Christians should practice what they preach
The "values voters" supposedly made the difference in the re-election of George W. Bush and now want to see the administration deliver on their agenda.
These same voters, who went by different names when they contributed to Ronald Reagan's victory in 1980, also expected their political patron saint to deliver for them. On their premier issue – abortion – Reagan failed, handing the country Sandra Day O'Connor and Anthony Kennedy, who have voted with their liberal colleagues to uphold Roe v. Wade.
Back then, they told conservatives to wait on their issues while Reagan repaired the economy and defeated Soviet Communism. Prospects that President Bush will fulfill his promises to the values voters are better now, though economic and geopolitical issues compete for his attention.
While I hope that the president does nominate judges who respect the Constitution, instead of remaking it in their image – and that the Senate confirms them – I worry about the priorities of those values voters who regard themselves as Christian conservatives. Throughout history, the church has demonstrated the least power when it aligns itself with temporal government. It has exercised the most power (that is the power to change lives) when it aligns itself with its leader and a kingdom "not of this world."
How morally compelling is an institution collectively known as the church when it preaches "traditional" marriage but practices something else in too many cases?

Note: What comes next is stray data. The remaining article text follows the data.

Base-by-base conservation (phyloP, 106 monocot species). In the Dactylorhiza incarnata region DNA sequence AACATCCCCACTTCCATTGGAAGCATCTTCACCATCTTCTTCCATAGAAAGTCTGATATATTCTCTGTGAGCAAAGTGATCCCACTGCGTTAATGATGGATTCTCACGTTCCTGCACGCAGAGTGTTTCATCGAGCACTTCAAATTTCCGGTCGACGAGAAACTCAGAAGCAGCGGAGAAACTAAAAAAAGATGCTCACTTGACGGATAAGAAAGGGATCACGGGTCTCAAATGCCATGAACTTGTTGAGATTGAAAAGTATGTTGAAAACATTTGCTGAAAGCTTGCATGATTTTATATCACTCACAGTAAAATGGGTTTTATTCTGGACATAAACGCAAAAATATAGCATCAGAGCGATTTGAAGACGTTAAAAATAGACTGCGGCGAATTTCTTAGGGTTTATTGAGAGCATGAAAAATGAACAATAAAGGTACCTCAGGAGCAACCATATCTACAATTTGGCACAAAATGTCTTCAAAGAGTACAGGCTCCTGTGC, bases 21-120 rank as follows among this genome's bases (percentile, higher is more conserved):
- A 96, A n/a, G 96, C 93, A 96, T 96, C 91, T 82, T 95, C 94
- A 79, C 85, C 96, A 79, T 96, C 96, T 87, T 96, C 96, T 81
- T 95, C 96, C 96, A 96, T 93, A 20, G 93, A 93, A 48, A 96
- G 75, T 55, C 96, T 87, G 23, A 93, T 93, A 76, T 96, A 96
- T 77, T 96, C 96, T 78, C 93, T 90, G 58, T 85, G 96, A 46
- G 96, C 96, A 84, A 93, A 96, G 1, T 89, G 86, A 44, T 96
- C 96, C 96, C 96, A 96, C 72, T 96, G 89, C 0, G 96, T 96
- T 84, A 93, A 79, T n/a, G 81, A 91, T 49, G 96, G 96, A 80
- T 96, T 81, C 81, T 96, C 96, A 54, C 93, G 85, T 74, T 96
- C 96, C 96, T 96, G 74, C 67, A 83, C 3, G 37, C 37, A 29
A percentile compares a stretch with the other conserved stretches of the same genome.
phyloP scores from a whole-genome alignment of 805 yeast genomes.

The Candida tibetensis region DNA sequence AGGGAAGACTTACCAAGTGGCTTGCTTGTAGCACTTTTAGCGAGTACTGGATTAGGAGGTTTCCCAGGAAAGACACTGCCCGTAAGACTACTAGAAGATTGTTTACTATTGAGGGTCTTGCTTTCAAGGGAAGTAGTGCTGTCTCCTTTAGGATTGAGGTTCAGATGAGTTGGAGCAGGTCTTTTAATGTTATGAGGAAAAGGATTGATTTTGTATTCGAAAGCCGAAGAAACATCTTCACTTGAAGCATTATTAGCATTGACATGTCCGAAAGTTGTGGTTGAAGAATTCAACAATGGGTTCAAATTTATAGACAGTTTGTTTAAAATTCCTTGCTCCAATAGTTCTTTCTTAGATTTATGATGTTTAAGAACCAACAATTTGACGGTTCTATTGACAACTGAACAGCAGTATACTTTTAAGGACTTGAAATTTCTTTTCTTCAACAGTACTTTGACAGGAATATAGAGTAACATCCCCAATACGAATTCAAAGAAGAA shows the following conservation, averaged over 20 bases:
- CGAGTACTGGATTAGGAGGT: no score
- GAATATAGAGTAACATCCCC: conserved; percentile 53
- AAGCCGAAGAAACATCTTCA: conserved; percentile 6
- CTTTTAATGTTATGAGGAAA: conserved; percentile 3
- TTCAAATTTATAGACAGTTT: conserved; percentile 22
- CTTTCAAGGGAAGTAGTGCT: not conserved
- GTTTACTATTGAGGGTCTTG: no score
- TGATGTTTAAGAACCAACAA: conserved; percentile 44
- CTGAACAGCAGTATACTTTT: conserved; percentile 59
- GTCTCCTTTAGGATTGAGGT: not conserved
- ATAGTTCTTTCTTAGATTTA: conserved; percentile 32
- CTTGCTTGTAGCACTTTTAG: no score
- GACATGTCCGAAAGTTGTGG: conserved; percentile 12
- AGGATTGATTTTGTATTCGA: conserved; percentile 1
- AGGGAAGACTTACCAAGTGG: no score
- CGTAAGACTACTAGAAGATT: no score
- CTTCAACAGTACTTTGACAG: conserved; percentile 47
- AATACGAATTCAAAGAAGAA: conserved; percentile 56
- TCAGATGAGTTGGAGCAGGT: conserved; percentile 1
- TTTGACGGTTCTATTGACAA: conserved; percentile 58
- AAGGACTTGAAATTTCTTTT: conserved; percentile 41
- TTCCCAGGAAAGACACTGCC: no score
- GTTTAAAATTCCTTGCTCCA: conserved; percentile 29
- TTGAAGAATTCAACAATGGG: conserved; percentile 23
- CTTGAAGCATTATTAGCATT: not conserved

The pollster George Barna has surveyed the behavior and beliefs of Christians for many years and found them often inconsistent with the very Bible they claim to believe is infallible.
In a survey published this past Sept. 8, Barna discovered that born-again Christians are divorcing at the same rate as those who are not born again. Among married born-again Christians, writes Barna, 35 percent have experienced a divorce, the identical percentage for those who are not born again.
Worse, though Jesus regarded divorce as a sin (unless adultery was involved), a majority of the born-again group (52 percent) disagree that divorce without adultery is a sin. Among Catholic respondents, 69 percent disagree that divorce without adultery is a sin.
It becomes more difficult to expect secular government to impose a marital standard on culture when those who preach that standard too often do not practice it themselves. Furthermore, why is the church spending so much time and money trying to prop up culture when it has done a poor job of propping up its own families? Shouldn't it make repairs first in God's "house" before paying attention to other people's houses? More people might listen.
While the conservative church may seem for the moment to be winning the political battle, it may be doing so at a terrible cost. According to Barna, a lot of people in the general population regard certain behaviors as "morally acceptable." These include gambling (61 percent), co-habitation (60 percent), sexual fantasies (59 percent), having an abortion (45 percent), adultery (42 percent), pornography (38 percent), profanity (36 percent), drunkenness (35 percent) and homosexual sex (30 percent).
While these behaviors were least acceptable among evangelical Christians, more than one of out 10 people in other faith groups, including non-evangelical Christians, found these behaviors to be morally acceptable.
How can government join together what too many in the church are putting asunder?
In the Book of Revelation, there is more than apocalyptic prophecy concerning the end of the age. There is also a critique by Jesus of the churches. Of one he charges, "You have left your first love," meaning Himself.
That is an indictment that applies to many in the contemporary evangelical church. Focusing too much on politics, they are neglecting their "first love." Or as a writer once put it about the early church fathers: "Aiming for Heaven, they got earth 'thrown in.' Aiming for earth, they got neither."
(E-mail Cal Thomas at www.calthomas.com)